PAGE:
Asthma, one major respiratory consequence, appeared around 6-9% prevalence in general population [1]. The incidence of asthma appeared the increased trend during past decade. Asthma is caused by a complex interaction between multiple candidate genes and environmental factors. However, the related molecular basis for this upper airway disorder remains unclear. The raised incidence of asthma has been attributed to increased environment contamination, overusage of antibiotics as well as constitutional and genetic factors. However, the mechanistic roles of the disease-associated SNPs have yet to be elucidated especially in the context of the pathophysiology of asthma. Furthermore, the related factor for predicting asthma susceptibilities remains obscure.

Numerous cytokines play an important role in allergic immune disorders, such as asthma. Proinflammatory cytokines could contribute to this inflammatory process for asthma [2]. These cytokines regulate diverse biological functions by binding to receptors at the cell surface to activate complex signal transduction pathways, including the signal transducer and activator of transcription (STAT) signaling pathways. The STAT pathway mediates the signals of a wide range of cytokines, growth factors and hormones. Aberrant activation of STAT pathway may predispose to cell dysfunction or dysregulation. Signal transducer and activator of transcription (STAT) has been demonstrated to be associated with asthma susceptibilities [3]. Some STAT gene variation (C39134A) might be associated with IgE regulation and atopy [4]. .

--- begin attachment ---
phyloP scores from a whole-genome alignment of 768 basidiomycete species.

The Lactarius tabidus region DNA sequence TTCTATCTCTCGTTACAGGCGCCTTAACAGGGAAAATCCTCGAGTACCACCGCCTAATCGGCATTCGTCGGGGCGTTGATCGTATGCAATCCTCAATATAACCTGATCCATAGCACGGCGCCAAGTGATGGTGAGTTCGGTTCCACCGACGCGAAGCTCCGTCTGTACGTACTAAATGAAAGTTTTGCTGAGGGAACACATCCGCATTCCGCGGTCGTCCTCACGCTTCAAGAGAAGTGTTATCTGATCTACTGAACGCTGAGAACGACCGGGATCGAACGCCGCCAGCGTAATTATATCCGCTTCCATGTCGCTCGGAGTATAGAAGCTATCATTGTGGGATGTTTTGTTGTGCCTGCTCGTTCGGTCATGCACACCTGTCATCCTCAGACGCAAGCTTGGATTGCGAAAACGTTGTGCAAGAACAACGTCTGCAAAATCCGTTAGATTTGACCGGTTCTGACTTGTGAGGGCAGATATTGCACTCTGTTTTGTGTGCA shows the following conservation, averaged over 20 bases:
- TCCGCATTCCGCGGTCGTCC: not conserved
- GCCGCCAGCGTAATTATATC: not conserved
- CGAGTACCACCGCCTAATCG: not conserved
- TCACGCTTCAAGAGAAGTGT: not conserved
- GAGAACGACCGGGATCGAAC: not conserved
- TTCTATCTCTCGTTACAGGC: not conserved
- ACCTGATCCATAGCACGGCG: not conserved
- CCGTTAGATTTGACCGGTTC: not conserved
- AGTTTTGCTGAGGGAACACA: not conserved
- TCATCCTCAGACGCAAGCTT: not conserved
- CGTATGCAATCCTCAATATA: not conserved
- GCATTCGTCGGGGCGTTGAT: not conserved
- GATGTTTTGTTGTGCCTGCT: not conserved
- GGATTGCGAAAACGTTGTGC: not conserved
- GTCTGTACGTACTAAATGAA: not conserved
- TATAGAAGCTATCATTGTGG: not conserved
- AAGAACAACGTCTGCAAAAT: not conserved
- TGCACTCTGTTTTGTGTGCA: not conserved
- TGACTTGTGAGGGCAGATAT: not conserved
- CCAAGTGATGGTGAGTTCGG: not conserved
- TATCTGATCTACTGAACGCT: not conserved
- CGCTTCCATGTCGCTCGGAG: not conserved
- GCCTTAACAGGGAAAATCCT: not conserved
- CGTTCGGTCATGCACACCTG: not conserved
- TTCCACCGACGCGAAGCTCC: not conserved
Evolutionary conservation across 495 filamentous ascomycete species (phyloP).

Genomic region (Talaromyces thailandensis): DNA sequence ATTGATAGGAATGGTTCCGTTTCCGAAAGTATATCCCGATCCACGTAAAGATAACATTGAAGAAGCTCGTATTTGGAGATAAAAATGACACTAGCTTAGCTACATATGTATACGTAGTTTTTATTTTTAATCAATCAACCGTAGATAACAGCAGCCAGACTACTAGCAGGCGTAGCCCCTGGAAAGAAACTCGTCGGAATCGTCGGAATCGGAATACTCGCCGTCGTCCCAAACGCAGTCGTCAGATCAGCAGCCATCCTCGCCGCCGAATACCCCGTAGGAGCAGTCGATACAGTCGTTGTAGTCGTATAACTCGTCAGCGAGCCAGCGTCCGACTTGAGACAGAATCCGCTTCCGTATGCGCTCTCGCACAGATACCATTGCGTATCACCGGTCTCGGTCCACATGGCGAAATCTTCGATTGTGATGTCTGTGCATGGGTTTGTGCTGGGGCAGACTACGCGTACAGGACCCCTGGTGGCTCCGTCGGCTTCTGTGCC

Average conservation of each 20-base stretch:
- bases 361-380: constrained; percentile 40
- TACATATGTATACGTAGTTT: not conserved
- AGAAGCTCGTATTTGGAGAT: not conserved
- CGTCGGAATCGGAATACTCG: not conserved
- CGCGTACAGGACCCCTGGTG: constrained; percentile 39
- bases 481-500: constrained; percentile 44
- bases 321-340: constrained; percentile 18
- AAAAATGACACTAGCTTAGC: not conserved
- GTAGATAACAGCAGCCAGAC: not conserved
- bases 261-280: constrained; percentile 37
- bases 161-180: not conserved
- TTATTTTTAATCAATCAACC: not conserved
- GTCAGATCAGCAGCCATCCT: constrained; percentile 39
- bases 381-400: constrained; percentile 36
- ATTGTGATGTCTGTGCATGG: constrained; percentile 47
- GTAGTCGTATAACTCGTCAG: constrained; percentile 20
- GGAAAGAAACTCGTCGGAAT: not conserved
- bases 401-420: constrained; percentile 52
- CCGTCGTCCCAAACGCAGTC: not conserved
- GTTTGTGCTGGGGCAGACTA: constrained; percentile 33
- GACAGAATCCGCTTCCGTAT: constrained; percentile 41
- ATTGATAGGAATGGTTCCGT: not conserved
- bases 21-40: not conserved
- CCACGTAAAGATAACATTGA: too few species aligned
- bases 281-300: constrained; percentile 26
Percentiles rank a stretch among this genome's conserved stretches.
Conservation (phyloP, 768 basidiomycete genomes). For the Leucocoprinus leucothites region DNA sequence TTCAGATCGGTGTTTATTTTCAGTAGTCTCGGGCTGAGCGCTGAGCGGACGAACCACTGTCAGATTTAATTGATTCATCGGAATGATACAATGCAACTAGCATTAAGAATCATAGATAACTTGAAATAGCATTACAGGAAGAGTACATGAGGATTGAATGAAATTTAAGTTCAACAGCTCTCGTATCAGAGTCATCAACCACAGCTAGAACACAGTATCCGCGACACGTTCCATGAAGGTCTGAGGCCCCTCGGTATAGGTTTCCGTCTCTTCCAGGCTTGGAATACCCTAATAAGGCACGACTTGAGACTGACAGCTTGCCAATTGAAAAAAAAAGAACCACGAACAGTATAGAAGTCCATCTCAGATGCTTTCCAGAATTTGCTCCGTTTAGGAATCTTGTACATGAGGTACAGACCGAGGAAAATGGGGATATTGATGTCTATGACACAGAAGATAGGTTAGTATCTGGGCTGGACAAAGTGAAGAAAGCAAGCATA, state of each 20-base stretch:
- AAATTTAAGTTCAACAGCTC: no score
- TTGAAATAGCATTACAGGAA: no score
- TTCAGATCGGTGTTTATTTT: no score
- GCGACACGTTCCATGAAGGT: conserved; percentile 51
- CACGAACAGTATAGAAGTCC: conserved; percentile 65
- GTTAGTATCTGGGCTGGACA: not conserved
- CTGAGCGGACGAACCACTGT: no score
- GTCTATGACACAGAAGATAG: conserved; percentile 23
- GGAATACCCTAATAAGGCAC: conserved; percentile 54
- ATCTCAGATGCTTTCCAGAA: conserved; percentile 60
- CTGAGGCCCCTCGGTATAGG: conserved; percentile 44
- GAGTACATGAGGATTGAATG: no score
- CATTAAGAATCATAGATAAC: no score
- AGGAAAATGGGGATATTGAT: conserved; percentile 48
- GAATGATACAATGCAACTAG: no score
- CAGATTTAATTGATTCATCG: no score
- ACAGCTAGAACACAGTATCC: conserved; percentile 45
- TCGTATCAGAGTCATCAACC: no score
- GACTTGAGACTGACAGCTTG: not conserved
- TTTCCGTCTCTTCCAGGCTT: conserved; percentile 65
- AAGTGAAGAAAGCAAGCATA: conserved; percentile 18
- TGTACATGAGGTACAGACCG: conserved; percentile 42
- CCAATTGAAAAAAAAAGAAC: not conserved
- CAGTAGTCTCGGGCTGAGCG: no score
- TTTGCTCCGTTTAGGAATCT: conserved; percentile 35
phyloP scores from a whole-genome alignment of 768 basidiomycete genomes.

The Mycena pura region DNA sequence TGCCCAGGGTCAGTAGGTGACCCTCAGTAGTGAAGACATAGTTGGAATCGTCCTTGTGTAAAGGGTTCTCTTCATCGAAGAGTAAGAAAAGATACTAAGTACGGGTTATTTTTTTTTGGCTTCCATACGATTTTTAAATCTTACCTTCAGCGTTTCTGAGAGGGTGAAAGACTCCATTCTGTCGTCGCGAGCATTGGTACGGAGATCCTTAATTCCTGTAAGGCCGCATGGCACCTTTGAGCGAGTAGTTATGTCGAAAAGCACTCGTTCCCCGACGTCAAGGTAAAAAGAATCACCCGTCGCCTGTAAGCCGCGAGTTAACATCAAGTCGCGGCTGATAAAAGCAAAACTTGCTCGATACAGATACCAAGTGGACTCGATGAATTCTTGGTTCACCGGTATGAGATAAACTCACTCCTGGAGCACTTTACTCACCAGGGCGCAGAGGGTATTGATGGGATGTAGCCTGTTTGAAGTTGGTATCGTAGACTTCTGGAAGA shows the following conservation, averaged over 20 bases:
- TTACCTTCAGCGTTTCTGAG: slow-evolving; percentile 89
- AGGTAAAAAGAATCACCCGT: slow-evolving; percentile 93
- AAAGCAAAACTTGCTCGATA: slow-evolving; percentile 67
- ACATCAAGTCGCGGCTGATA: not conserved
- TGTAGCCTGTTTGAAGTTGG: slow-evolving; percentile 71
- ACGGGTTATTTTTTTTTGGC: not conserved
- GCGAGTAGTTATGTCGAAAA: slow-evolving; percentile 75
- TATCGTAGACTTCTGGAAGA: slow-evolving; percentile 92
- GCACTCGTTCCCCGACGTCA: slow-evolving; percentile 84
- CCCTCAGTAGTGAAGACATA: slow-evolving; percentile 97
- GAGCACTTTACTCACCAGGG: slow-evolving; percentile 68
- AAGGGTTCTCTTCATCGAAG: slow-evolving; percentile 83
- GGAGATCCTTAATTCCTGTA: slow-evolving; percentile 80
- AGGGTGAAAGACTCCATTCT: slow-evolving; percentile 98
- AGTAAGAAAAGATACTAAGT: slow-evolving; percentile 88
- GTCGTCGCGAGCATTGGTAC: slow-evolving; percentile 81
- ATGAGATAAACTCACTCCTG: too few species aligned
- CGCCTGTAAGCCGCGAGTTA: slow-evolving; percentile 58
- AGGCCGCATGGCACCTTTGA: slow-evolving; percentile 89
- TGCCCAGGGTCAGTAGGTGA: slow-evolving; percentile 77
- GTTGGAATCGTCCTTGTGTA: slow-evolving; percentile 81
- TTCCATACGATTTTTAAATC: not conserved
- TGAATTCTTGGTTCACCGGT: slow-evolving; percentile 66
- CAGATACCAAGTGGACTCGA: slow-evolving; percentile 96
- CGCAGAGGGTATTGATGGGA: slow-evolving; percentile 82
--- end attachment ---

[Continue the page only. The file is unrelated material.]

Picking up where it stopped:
Infectious diseases have a major impact on both the development and severity of asthma. Innate immunity status and related genetic variations have been reported to be associated with inflammatory disorders such as asthma. Toll-like receptors (TLRs) are involved in immune responses towards various micro-organisms. TLRs are innate immune sensors of microbial cell wall products that initiate early host responses [5]. TLRs play a pivotal role in the induction of first-line defense mechanisms of the immune system and trigger adaptive immune responses to microbial pathogens.

The CD40 protein plays important roles in cell-mediated and humoral immune responses [6]. CD40 protein is expressed in a variety of cell types. CD40 ligation causes cells to produce inflammatory cytokines and cellular adhesion molecules. CD40 gene polymorphisms exert a genetic effect on IgE production in patients with asthma through translational regulation of CD40 expression on B cells [6]. Asthma is characterized by airway smooth muscle hyperplasia, inflammatory cell infiltration, and increased expression of cytokines. These cytokines have the potential to alter the expression of surface receptors such as CD40 ligand on the airway smooth muscle cell [7].

Reviewing MEDLINE database, few investigator demonstrated the correlation of STAT2, TLR4 and CD40 gene polymorphisms with asthma. Furthermore, literatures about the genetic associations of STAT2, TLR4, and CD40 upon asthma are inconsistent. In this survey, our genetic targets were all import roles amongst the complex pathogenesis of asthma, including the cytokine signals (STAT), viral defense (TLR) and immune response (CD40). We aimed to evaluate whether STAT2, TLR4 and CD40 gene polymorphisms are attractive markers for predicting the susceptibility of asthma. We also performed linkage and association analyses in these candidate regions. To the best of our knowledge, this is the first survey in this field.